After a late election night, questions are still unanswered regarding who will serve in the fourth open seat on the Oak Park Public Library board. The spot was won by Saria Lofton, who withdrew from the race March 3, after the deadline had passed to have her name removed from the ballot.
Lofton received 18.04 percent of votes April 6 according to unofficial results from the Cook County Clerk. Voters opted to reelect incumbents Sarah Glavin and Matt Fruth, who will serve a fifth term. Glavin and Fruth received 22.32 percent and 22.26 percent respectively. New to the board is literature professor Madhurima Chakraborty, who snagged the highest number of votes at 22.77 percent. Peter Prokopowicz landed in fifth place receiving 14.61 percent.
What Lofton means to do with her victory remains to be seen as she was not immediately available for comment. Wednesday Journal also awaits response from the Cook County Clerk’s office regarding Lofton’s standing.
If Lofton does not intend to assume the post of trustee, she would need to tender her resignation, according to outgoing Oak Park village clerk and incoming village president Vicki Scaman.
“Assuming she does not wish to accept the position, then she needs to resign,” Scaman said. “And then the same rules would apply when somebody resigns at any point, which would allow members of the board to appoint somebody.”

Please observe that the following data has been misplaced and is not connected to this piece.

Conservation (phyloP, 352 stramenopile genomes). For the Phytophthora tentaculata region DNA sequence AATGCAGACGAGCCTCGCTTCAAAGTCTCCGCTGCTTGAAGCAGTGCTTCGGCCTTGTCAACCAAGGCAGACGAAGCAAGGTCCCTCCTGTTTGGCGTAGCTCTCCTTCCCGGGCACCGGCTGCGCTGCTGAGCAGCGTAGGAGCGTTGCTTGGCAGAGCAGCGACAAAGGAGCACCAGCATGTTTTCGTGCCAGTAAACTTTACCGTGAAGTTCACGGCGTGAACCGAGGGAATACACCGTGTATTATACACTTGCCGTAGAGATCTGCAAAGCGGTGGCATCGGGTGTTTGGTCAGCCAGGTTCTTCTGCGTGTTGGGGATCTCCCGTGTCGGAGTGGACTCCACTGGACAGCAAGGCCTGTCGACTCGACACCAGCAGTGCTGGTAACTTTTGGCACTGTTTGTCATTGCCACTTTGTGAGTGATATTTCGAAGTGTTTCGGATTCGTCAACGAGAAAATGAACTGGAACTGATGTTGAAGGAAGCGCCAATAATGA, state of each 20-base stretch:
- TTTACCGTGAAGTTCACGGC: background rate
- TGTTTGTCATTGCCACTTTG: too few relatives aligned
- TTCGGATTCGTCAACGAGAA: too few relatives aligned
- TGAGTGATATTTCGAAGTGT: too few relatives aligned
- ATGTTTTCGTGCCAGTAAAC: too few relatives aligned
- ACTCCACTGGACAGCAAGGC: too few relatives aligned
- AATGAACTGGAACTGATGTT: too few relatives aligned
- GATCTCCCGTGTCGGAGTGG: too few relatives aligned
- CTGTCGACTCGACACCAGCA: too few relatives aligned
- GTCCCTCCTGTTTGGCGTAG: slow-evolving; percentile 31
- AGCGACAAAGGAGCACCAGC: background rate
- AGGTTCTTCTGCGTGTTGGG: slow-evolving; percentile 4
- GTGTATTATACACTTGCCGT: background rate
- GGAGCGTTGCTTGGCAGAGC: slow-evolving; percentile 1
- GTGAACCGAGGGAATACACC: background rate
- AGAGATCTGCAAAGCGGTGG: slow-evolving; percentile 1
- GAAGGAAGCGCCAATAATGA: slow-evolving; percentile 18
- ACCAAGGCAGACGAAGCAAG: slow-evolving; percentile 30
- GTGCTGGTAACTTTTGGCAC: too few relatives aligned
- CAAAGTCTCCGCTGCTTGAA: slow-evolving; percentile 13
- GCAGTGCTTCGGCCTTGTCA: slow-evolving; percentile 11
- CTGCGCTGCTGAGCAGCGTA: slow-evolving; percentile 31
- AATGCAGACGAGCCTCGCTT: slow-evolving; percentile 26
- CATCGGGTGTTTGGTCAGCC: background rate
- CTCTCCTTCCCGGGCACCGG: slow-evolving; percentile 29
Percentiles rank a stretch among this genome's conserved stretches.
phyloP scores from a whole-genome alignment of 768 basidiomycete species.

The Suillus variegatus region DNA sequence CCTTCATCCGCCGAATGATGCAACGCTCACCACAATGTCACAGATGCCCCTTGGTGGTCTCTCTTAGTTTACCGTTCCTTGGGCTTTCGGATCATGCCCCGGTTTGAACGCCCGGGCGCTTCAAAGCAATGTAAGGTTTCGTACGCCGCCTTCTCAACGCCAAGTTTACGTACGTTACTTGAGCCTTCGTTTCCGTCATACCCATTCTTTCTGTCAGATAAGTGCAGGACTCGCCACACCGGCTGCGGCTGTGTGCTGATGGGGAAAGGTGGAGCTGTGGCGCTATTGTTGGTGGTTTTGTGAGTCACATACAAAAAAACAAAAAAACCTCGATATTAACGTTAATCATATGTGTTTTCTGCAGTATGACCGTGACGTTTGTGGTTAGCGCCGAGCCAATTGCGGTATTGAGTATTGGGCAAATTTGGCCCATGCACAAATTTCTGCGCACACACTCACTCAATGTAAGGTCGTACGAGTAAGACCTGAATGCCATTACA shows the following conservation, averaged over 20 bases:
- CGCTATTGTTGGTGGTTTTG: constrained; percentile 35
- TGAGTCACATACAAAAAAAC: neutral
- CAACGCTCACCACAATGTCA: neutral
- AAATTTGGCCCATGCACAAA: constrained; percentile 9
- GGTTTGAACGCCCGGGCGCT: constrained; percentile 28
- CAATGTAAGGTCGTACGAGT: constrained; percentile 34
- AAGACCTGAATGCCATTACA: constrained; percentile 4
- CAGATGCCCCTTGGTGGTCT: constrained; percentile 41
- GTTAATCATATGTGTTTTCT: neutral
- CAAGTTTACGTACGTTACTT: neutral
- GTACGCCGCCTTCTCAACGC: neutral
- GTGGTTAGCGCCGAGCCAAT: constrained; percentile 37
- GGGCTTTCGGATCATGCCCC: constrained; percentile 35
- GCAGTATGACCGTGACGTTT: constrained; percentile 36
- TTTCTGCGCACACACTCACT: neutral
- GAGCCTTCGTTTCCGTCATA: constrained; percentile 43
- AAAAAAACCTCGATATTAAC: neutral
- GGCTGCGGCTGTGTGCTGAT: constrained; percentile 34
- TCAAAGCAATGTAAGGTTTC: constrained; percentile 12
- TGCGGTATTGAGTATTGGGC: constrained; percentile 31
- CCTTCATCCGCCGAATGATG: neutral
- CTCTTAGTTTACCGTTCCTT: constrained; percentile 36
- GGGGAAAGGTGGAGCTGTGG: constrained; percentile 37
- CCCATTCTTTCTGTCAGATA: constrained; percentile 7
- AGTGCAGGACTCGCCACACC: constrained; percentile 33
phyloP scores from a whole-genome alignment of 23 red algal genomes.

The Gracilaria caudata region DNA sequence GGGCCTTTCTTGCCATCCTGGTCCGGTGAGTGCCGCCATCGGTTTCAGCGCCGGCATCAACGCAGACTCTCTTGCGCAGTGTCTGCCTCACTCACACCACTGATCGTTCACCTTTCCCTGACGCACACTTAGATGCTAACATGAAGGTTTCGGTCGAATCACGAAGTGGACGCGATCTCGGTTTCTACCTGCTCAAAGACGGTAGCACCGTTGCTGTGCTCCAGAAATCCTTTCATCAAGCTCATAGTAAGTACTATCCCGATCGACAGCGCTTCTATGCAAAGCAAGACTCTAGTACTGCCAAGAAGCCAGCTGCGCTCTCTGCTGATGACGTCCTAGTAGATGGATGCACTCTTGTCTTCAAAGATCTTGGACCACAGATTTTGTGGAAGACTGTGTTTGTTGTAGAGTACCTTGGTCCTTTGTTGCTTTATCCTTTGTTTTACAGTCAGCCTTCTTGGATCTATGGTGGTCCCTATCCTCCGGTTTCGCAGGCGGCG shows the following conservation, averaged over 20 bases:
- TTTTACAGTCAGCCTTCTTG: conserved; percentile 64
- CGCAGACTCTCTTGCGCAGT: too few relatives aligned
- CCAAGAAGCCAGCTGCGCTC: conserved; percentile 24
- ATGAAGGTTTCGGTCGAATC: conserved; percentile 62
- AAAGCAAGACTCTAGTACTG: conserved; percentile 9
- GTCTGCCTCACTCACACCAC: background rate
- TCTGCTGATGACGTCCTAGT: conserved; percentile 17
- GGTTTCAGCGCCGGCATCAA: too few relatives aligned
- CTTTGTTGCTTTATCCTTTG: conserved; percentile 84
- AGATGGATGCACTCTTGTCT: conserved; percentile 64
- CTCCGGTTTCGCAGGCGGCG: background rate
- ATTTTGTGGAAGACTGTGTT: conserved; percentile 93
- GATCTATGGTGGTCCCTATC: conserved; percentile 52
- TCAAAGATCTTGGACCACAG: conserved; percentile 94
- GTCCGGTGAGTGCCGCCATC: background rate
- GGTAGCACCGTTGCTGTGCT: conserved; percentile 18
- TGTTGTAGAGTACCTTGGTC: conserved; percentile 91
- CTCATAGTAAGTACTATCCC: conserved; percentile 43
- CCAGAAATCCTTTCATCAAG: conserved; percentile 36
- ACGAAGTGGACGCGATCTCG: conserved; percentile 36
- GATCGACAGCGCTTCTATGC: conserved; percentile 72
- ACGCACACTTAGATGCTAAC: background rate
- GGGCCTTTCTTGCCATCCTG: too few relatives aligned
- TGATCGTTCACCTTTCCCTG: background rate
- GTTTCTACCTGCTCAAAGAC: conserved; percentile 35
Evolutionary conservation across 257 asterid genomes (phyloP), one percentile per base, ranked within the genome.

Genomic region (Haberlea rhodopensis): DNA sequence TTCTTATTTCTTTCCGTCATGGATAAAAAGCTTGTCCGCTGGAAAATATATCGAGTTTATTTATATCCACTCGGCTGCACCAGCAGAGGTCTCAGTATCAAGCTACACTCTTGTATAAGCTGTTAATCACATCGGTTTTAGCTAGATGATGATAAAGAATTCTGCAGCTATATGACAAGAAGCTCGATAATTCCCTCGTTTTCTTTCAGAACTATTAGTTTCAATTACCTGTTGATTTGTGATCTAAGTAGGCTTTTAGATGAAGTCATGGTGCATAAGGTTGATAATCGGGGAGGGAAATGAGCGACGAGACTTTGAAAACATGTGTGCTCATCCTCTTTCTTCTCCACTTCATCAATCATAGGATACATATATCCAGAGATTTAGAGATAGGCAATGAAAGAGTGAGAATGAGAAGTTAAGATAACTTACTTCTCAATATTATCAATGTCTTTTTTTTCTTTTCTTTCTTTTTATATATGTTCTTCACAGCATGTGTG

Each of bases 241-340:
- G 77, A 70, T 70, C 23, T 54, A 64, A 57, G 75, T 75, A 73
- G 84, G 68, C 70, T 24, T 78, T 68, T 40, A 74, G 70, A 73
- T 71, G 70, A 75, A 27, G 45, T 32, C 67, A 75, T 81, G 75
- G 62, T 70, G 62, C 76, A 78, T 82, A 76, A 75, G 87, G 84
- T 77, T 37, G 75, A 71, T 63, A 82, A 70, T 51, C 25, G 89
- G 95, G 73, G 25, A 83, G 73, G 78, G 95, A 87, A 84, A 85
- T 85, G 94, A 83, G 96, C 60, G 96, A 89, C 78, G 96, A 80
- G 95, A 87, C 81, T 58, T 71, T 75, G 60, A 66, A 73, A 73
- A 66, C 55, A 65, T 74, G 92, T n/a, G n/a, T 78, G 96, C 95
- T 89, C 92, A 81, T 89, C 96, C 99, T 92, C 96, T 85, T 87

Library policies and board bylaws do not provide a formal process by which the library board must appoint a trustee, according to Fruth, who currently serves as board president.
“We could have an application process of people who are interested; we could just start doing a random draw of registered voters in Oak Park and call them up and ask them if they want the job,” said Fruth.
The library board could choose to appoint Prokopowoicz.
“He would not be excluded by any means,” said Fruth. “There’s no reason that anyone who meets the criteria of running for the office would be excluded.”
Had Lofton withdrawn her candidacy by Jan. 28, the final day to have names removed from the ballot, the election would have been uncontested and Prokopowoicz would have won the fourth seat by default.
Whether the library will make an appointment hinges on Lofton. Fruth told Wednesday Journal he has not spoken to her since she informed him of her plans to withdraw.
“She said she wouldn’t be able to take the role,” Fruth recalled. “She didn’t specify a reason why.”